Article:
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October 23, 2013

Speakers: Restrictions on Verizon, AT&T Would Complicate Incentive Auction

  TR Daily

By Paul Kirby

The FCC’s imposition of bidding restrictions on Verizon Wireless and AT&T, Inc., in its incentive auction would further complicate what is expected to already be the world’s most complex spectrum sale, several speakers said today at the Institute for Policy Innovation’s annual Communications Summit in Washington.  An attorney for TV stations, meanwhile, said the FCC should not adopt provisions that throw “broadcasters under the bus in order to be sure the auction closes.” 

“We need to keep the rules … as simple and as open as possible,” said Bret Swanson, president of Entropy Economics LLC.  He suggested that restricting the amount of spectrum Verizon Wireless and AT&T could bid on could result in lower revenues and perhaps result in the collapse of the sale.  Proponents of such rules have suggested that restrictions could actually increase auction revenues by encouraging more parties to bid.

“For some of us, it’s starting to look almost like European-style competition policy,” added IPI President Tom Giovanetti, the moderator of a session on spectrum issues.  “At least for us, it’s a little bit troubling.” 

Charla Rath, vice president-wireless policy development for Verizon Communications, Inc., agreed that the FCC should not make the auction more complicated by imposing restrictions on the two largest wireless carriers.  “We’re worried about it,” she said.

Ari Meltzer, an associate at Wiley Rein LLP who represents the Expanding Opportunities for Broadcasters Coalition, which says it represents about 70 TV stations interested in participating in the incentive auction, said that “if there’s uncertainty as to whether the auction is actually going to succeed,” broadcasters are “going to think twice about even going into the auction in the first place.”

Mr. Meltzer also said the FCC should not “score” the value of TV stations that decide to participate in the auction.  “We believe that the auction can succeed and will succeed if left to market devices – if there’s not interference with how the auction is going to work,” he said.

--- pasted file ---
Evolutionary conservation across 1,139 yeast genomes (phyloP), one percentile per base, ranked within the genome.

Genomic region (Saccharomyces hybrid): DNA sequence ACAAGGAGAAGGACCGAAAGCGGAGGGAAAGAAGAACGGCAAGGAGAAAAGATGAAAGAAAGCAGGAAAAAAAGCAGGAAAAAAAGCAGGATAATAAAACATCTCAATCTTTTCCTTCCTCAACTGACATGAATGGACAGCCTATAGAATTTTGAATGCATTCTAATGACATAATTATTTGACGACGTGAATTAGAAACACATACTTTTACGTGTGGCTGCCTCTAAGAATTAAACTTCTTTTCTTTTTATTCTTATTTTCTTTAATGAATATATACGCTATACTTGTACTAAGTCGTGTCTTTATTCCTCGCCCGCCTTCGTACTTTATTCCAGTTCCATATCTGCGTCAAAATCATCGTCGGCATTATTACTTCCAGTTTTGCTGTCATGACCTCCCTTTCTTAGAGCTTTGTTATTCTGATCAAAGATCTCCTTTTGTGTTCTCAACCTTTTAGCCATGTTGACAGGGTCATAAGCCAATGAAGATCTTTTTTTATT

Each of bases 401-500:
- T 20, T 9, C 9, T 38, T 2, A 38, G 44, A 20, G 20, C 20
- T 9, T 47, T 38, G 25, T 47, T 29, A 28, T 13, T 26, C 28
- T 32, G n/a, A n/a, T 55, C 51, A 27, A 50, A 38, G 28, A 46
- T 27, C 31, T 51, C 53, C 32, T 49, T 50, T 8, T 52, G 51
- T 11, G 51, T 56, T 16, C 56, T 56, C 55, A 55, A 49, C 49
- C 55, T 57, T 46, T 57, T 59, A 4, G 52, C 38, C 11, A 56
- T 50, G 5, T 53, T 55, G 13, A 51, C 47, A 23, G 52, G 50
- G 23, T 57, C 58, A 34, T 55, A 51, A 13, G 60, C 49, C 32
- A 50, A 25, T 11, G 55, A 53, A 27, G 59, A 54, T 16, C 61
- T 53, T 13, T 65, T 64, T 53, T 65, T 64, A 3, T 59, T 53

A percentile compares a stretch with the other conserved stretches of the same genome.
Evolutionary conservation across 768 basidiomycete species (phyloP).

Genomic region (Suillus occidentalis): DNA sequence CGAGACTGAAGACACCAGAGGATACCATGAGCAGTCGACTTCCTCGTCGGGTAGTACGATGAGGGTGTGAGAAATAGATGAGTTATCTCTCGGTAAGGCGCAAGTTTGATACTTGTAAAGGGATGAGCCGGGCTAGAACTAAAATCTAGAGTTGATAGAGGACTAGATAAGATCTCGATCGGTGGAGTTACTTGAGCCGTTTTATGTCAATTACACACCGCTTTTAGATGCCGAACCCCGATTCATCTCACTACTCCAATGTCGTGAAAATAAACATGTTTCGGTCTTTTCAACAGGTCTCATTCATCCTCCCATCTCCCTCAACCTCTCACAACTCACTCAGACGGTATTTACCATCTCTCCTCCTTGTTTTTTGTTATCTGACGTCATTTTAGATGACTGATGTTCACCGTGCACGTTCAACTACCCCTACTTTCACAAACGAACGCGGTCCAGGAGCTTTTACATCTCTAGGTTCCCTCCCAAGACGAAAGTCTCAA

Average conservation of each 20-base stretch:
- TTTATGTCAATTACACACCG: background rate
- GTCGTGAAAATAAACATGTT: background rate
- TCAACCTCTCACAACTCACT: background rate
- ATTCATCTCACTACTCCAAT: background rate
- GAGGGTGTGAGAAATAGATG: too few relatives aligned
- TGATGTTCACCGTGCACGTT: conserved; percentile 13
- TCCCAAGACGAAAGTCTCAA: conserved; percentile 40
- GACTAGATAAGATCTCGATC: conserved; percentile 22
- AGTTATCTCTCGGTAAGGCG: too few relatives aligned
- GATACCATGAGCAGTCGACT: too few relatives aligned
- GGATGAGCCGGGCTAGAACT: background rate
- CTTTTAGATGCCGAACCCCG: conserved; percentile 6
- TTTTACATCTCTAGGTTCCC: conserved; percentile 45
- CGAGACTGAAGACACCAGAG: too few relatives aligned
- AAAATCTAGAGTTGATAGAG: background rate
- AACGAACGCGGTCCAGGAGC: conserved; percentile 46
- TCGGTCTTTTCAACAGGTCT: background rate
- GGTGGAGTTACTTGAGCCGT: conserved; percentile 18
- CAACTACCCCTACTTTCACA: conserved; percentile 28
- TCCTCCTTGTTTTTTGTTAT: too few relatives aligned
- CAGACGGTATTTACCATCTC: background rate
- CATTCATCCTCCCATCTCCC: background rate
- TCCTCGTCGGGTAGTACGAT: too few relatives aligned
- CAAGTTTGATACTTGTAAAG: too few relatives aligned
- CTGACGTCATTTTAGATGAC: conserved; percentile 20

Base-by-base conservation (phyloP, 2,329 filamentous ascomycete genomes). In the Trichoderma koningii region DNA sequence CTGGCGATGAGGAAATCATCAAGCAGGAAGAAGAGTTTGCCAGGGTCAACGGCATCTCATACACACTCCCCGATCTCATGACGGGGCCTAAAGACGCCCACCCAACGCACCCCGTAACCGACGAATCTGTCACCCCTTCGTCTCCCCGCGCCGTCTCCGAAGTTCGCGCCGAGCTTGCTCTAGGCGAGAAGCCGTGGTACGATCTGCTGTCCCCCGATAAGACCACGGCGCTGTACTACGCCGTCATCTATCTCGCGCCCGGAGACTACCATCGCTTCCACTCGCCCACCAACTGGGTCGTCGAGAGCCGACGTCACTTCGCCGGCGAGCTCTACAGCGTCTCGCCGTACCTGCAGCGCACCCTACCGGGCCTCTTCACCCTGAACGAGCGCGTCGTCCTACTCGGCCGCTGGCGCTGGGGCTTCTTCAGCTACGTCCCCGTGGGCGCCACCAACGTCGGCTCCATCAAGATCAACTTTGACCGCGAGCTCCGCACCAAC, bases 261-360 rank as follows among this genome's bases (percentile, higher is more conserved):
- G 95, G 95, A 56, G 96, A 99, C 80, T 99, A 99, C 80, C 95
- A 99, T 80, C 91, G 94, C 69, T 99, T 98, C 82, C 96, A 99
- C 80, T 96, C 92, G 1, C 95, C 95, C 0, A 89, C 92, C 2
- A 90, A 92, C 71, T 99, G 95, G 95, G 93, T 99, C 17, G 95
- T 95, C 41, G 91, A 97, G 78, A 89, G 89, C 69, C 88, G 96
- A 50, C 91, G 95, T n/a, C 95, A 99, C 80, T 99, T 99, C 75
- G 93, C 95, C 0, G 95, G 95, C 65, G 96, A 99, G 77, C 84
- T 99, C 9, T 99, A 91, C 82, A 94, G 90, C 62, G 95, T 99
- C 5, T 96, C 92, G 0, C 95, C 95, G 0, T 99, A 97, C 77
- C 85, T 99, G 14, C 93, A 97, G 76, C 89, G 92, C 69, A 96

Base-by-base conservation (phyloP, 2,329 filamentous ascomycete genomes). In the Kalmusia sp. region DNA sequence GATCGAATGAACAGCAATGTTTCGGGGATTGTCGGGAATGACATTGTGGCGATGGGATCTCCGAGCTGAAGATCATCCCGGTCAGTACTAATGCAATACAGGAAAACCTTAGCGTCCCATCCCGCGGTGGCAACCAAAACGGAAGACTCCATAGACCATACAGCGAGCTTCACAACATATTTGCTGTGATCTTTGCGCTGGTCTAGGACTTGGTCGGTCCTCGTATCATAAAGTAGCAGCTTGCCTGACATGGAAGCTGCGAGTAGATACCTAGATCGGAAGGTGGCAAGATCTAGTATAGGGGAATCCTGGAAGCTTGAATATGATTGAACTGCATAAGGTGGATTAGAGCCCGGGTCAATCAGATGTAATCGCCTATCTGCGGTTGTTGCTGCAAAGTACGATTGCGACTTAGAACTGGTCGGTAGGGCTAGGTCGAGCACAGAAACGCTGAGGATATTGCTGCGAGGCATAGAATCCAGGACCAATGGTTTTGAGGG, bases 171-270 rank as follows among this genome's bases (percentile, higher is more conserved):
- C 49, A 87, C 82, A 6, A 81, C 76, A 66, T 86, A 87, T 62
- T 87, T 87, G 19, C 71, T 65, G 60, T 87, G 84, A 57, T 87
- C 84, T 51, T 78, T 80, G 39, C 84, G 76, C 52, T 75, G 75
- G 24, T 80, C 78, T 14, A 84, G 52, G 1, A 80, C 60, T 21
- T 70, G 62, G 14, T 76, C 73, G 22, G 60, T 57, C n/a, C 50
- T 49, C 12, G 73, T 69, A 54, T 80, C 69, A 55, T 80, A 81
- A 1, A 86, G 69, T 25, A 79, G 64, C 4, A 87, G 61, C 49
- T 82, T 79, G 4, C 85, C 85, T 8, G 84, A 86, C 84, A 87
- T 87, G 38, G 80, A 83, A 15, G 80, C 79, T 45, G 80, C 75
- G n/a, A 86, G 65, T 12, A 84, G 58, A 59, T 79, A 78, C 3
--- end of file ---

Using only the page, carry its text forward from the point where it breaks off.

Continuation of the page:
John Hane, counsel at Pillsbury Winthrop Shaw Pittman LLP who also represents TV broadcasters, said his clients are concerned that the FCC will take actions that are not in the best interests of stations - even if they help ensure the auction closes.

“The fear that broadcasters have is that the FCC will do a number of things to try to squeeze … more spectrum out of the auction that they don’t have to pay for and indirectly squeeze broadcasters, who will not discover this until after the auction is closed and then … it’ll be difficult to persuade a court to overturn the entire auction because of subtle technical details,” he said.

Mr. Hane said that he only knows of a handful of broadcasters that oppose the auction, but he said that is because of the way the FCC has gone about moving toward an order in the proceeding.  He said there is “an abiding sense that the FCC is not being very forthcoming about what it’s doing or might [be] doing.”  He said the Incentive Auction Task Force seems to want flexibility to take actions that he said could hurt broadcasters.

Mr. Hane also expressed concern that the FCC could make mistakes if it rushes actions in its incentive auction proceeding.  The agency has set a goal of adopting an order in the proceeding this year and holding the auction by the end of next year.  Mr. Hane noted that Congress gave the FCC 10 years to conduct a broadcast spectrum incentive auction.

“This is by far the most complex spectrum auction that has ever been attempted anywhere on the planet,” he said. “We have a lot of very, very smart people working on it, but there are many, many more paths to failure and only a fairly narrow set of paths to success. … What is the rush to do this in two years when you have a 10-year window and you have so many failure points.”

Mr. Hane also complained that “the FCC has given absolutely no thought to transition issues,” both in terms of the auction and longer-term ones involving TV stations.  He said the Commission should provide broadcasters the same spectrum flexibility it affords wireless carriers, which he said would help facilitate mobile TV offerings. 

Ms. Rath agreed that the Commission must take the time necessary to make sure the auction is conducted correctly.  “It is going to be complicated,” she said.  “I don’t think they should rush this, but I’m also worried when I hear, you know, we can take 10 years.”  Mr. Hane said he was not suggesting the FCC take the entire 10 years.

Ms. Rath said that in addition to bidder eligibility, an issue she said she would hope the FCC would signal its intention on in short order after the arrival of FCC Chairman-designee Tom Wheeler, a second major matter is the band plan.  Verizon and T-Mobile US, Inc., have advocated a plan that would free up two 35 megahertz channels – a proposal that has been conditionally endorsed by AT&T.  “The band plan is huge,” she said, saying she thinks FCC officials are “very close” to deciding on one.

As to how many broadcasters are likely to want to participate in the auction, Mr. Hane wouldn’t venture a guess.  But he said some might find that their spectrum is not worth enough to surrender.


 

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